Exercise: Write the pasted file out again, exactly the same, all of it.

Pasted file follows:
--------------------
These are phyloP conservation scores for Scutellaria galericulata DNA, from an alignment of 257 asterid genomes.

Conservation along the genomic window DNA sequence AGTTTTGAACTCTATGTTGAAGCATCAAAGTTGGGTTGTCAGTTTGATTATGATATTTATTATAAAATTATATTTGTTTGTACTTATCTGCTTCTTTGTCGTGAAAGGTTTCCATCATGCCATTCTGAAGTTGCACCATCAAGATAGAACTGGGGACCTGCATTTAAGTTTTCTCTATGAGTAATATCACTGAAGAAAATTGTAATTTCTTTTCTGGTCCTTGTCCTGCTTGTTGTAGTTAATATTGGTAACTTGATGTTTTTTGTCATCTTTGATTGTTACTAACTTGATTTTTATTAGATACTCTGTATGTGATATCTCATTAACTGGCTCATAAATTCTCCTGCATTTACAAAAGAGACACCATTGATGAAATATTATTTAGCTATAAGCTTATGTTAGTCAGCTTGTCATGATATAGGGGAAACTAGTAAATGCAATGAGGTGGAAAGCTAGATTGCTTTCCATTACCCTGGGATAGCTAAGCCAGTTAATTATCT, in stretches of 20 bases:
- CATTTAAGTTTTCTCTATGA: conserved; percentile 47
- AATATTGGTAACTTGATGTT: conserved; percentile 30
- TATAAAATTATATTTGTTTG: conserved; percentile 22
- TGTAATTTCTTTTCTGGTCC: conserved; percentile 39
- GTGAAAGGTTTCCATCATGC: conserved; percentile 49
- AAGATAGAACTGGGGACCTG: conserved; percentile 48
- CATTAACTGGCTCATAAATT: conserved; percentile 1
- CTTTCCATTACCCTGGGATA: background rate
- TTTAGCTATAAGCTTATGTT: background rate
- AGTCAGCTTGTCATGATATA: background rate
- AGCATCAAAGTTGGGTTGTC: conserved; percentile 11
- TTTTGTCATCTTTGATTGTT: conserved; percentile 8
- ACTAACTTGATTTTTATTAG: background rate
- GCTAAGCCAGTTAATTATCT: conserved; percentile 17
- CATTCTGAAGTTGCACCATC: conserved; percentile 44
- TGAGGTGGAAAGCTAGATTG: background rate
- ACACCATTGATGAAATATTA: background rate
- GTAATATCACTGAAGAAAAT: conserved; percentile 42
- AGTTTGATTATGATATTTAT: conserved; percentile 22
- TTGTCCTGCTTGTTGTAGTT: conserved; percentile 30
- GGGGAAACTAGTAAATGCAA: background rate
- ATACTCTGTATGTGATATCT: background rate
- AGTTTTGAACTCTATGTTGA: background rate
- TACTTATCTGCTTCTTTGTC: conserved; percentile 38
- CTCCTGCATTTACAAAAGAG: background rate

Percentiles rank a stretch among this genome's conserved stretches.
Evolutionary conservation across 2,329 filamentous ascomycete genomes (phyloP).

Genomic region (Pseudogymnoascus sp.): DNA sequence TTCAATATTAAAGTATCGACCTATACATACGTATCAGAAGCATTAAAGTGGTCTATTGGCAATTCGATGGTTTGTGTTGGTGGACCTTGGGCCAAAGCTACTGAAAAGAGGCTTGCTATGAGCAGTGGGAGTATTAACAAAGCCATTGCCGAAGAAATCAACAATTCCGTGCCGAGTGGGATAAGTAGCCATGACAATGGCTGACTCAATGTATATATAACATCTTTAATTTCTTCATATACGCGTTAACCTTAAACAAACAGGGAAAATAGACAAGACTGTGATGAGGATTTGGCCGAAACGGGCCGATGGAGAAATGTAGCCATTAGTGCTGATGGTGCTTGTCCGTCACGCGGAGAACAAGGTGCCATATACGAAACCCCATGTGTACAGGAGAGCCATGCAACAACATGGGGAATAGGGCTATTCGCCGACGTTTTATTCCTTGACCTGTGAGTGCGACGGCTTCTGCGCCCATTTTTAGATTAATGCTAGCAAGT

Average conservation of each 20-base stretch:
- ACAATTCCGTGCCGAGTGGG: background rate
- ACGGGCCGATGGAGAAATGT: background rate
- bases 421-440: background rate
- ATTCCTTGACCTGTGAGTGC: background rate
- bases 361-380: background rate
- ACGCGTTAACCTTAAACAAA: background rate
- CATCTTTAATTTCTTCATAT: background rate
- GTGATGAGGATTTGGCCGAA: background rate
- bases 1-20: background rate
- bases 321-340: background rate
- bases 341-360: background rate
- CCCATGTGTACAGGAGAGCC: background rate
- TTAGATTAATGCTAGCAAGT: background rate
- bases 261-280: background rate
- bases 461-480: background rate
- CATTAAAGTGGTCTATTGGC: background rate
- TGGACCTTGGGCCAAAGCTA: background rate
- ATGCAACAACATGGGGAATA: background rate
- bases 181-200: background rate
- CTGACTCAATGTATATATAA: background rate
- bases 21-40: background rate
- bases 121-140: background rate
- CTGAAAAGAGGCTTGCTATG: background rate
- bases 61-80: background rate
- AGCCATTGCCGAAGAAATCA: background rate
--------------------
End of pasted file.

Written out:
These are phyloP conservation scores for Scutellaria galericulata DNA, from an alignment of 257 asterid genomes.

Conservation along the genomic window DNA sequence AGTTTTGAACTCTATGTTGAAGCATCAAAGTTGGGTTGTCAGTTTGATTATGATATTTATTATAAAATTATATTTGTTTGTACTTATCTGCTTCTTTGTCGTGAAAGGTTTCCATCATGCCATTCTGAAGTTGCACCATCAAGATAGAACTGGGGACCTGCATTTAAGTTTTCTCTATGAGTAATATCACTGAAGAAAATTGTAATTTCTTTTCTGGTCCTTGTCCTGCTTGTTGTAGTTAATATTGGTAACTTGATGTTTTTTGTCATCTTTGATTGTTACTAACTTGATTTTTATTAGATACTCTGTATGTGATATCTCATTAACTGGCTCATAAATTCTCCTGCATTTACAAAAGAGACACCATTGATGAAATATTATTTAGCTATAAGCTTATGTTAGTCAGCTTGTCATGATATAGGGGAAACTAGTAAATGCAATGAGGTGGAAAGCTAGATTGCTTTCCATTACCCTGGGATAGCTAAGCCAGTTAATTATCT, in stretches of 20 bases:
- CATTTAAGTTTTCTCTATGA: conserved; percentile 47
- AATATTGGTAACTTGATGTT: conserved; percentile 30
- TATAAAATTATATTTGTTTG: conserved; percentile 22
- TGTAATTTCTTTTCTGGTCC: conserved; percentile 39
- GTGAAAGGTTTCCATCATGC: conserved; percentile 49
- AAGATAGAACTGGGGACCTG: conserved; percentile 48
- CATTAACTGGCTCATAAATT: conserved; percentile 1
- CTTTCCATTACCCTGGGATA: background rate
- TTTAGCTATAAGCTTATGTT: background rate
- AGTCAGCTTGTCATGATATA: background rate
- AGCATCAAAGTTGGGTTGTC: conserved; percentile 11
- TTTTGTCATCTTTGATTGTT: conserved; percentile 8
- ACTAACTTGATTTTTATTAG: background rate
- GCTAAGCCAGTTAATTATCT: conserved; percentile 17
- CATTCTGAAGTTGCACCATC: conserved; percentile 44
- TGAGGTGGAAAGCTAGATTG: background rate
- ACACCATTGATGAAATATTA: background rate
- GTAATATCACTGAAGAAAAT: conserved; percentile 42
- AGTTTGATTATGATATTTAT: conserved; percentile 22
- TTGTCCTGCTTGTTGTAGTT: conserved; percentile 30
- GGGGAAACTAGTAAATGCAA: background rate
- ATACTCTGTATGTGATATCT: background rate
- AGTTTTGAACTCTATGTTGA: background rate
- TACTTATCTGCTTCTTTGTC: conserved; percentile 38
- CTCCTGCATTTACAAAAGAG: background rate

Percentiles rank a stretch among this genome's conserved stretches.
Evolutionary conservation across 2,329 filamentous ascomycete genomes (phyloP).

Genomic region (Pseudogymnoascus sp.): DNA sequence TTCAATATTAAAGTATCGACCTATACATACGTATCAGAAGCATTAAAGTGGTCTATTGGCAATTCGATGGTTTGTGTTGGTGGACCTTGGGCCAAAGCTACTGAAAAGAGGCTTGCTATGAGCAGTGGGAGTATTAACAAAGCCATTGCCGAAGAAATCAACAATTCCGTGCCGAGTGGGATAAGTAGCCATGACAATGGCTGACTCAATGTATATATAACATCTTTAATTTCTTCATATACGCGTTAACCTTAAACAAACAGGGAAAATAGACAAGACTGTGATGAGGATTTGGCCGAAACGGGCCGATGGAGAAATGTAGCCATTAGTGCTGATGGTGCTTGTCCGTCACGCGGAGAACAAGGTGCCATATACGAAACCCCATGTGTACAGGAGAGCCATGCAACAACATGGGGAATAGGGCTATTCGCCGACGTTTTATTCCTTGACCTGTGAGTGCGACGGCTTCTGCGCCCATTTTTAGATTAATGCTAGCAAGT

Average conservation of each 20-base stretch:
- ACAATTCCGTGCCGAGTGGG: background rate
- ACGGGCCGATGGAGAAATGT: background rate
- bases 421-440: background rate
- ATTCCTTGACCTGTGAGTGC: background rate
- bases 361-380: background rate
- ACGCGTTAACCTTAAACAAA: background rate
- CATCTTTAATTTCTTCATAT: background rate
- GTGATGAGGATTTGGCCGAA: background rate
- bases 1-20: background rate
- bases 321-340: background rate
- bases 341-360: background rate
- CCCATGTGTACAGGAGAGCC: background rate
- TTAGATTAATGCTAGCAAGT: background rate
- bases 261-280: background rate
- bases 461-480: background rate
- CATTAAAGTGGTCTATTGGC: background rate
- TGGACCTTGGGCCAAAGCTA: background rate
- ATGCAACAACATGGGGAATA: background rate
- bases 181-200: background rate
- CTGACTCAATGTATATATAA: background rate
- bases 21-40: background rate
- bases 121-140: background rate
- CTGAAAAGAGGCTTGCTATG: background rate
- bases 61-80: background rate
- AGCCATTGCCGAAGAAATCA: background rate